What is good IMO is a feeling of unqualified happiness and wellbeing. What is bad is whatever can interfere with these two. So good morality promotes happiness and wellbeing. Bad morality is what promotes unhappiness and physical/mental illness.

    I think the problem is that we are told what will bring us happiness and wellbeing by folks that don't actually know what will bring us happiness and wellbeing and honestly most people don't even know this for themselves.

    Religion says follow x, y, z rules and this will bring you happiness and wellbeing.

    Maybe this works well for some, not so much for others.
     
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  16. QuestioningMind

    QuestioningMind Well-Known Member

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    Moral behavior is really pretty simple. It's all about empathy. If you know you wouldn't want someone else to treat you in a certain way, then you shouldn't treat anyone else in that certain way. Sadly, religions often just tend to muddy the waters.
     
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  17. Fool

    Fool ALL in all
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    through profound sorrow, like job. things fall apart but nothing breaks like a heart.



    Ezekiel 11:19

    Revelation 2:17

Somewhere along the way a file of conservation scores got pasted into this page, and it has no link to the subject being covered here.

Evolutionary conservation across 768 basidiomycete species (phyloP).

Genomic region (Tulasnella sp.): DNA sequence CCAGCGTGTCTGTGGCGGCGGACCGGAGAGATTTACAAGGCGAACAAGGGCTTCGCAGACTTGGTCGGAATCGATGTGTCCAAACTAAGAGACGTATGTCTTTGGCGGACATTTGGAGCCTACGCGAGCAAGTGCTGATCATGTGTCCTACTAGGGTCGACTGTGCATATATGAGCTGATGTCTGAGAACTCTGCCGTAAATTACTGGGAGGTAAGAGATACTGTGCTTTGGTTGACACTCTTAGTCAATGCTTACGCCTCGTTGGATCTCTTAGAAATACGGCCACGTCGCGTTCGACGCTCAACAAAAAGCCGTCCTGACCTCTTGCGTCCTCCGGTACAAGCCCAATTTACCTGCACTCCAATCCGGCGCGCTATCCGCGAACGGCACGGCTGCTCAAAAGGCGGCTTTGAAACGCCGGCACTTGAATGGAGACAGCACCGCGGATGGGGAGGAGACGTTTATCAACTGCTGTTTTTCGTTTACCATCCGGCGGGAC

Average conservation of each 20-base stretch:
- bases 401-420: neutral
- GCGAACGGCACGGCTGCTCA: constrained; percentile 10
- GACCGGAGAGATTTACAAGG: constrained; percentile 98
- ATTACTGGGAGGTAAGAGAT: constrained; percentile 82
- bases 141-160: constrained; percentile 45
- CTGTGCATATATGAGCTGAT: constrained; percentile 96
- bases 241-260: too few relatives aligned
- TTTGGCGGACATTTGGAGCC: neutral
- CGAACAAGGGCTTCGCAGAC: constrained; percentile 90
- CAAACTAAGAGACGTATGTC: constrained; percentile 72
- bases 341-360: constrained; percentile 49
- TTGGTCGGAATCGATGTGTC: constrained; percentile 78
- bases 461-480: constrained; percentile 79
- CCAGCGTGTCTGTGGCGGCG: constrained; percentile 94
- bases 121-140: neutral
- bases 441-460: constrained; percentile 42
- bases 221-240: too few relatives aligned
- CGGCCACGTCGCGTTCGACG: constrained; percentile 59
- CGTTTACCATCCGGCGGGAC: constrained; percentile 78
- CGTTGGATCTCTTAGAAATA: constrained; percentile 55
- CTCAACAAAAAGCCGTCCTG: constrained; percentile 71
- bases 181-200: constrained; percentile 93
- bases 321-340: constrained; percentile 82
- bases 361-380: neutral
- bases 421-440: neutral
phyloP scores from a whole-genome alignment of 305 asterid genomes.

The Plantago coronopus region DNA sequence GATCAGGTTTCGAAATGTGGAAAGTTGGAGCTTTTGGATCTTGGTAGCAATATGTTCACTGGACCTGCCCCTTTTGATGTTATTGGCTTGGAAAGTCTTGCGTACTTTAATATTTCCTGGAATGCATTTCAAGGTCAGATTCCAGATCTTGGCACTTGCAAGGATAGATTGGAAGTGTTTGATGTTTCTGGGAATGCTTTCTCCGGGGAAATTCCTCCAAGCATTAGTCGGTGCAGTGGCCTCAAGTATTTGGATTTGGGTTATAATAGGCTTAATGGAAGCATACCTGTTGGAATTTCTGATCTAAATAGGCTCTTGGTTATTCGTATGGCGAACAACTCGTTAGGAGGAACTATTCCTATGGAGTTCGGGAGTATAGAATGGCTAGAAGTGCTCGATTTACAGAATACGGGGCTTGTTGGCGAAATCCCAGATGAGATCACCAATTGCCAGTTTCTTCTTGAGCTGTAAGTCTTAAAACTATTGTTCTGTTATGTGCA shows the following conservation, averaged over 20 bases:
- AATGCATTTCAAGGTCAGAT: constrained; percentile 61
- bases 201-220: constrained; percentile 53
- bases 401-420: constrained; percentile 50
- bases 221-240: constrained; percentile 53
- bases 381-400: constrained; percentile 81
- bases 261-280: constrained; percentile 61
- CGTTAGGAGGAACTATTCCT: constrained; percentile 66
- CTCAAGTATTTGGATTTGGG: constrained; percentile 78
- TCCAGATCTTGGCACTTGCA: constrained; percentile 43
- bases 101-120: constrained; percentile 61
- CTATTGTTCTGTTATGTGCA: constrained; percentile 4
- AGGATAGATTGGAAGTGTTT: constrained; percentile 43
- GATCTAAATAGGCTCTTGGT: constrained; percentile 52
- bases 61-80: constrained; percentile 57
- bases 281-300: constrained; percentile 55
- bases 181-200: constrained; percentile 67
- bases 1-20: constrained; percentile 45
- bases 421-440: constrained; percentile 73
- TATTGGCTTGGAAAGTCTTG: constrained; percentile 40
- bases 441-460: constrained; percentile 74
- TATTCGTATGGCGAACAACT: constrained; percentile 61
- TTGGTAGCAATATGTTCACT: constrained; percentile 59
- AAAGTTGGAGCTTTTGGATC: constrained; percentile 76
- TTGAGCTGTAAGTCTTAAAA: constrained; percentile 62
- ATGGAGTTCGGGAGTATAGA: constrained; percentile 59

Ezekiel 36:26







    The birds, on fire with love, said: ‘How can the moth
    save itself from the flame when it wishes to be one with the
    flame? The friend we seek will content us by allowing us to
    be united to him. If now we are refused, what is there left
    for us to do? We are like the moth who wished for union
    with the flame of the candle. They bfegged him not to sacri-
    fice himself so foolishly and for such an impossible aim, but
    he thanked them for their advice and told them that since his
    heart was given to the flame for ever, nothing else mattered.’

    Then the Chamberlain, having tested them, opened the
    door; and as he drew aside a hundred curtains, one after the
    other, a new world beyond the veil was revealed. Now was
    the light of lights manifested, and all of them sat down on
    the masnad, the seat of the Majesty and Glor}^ They were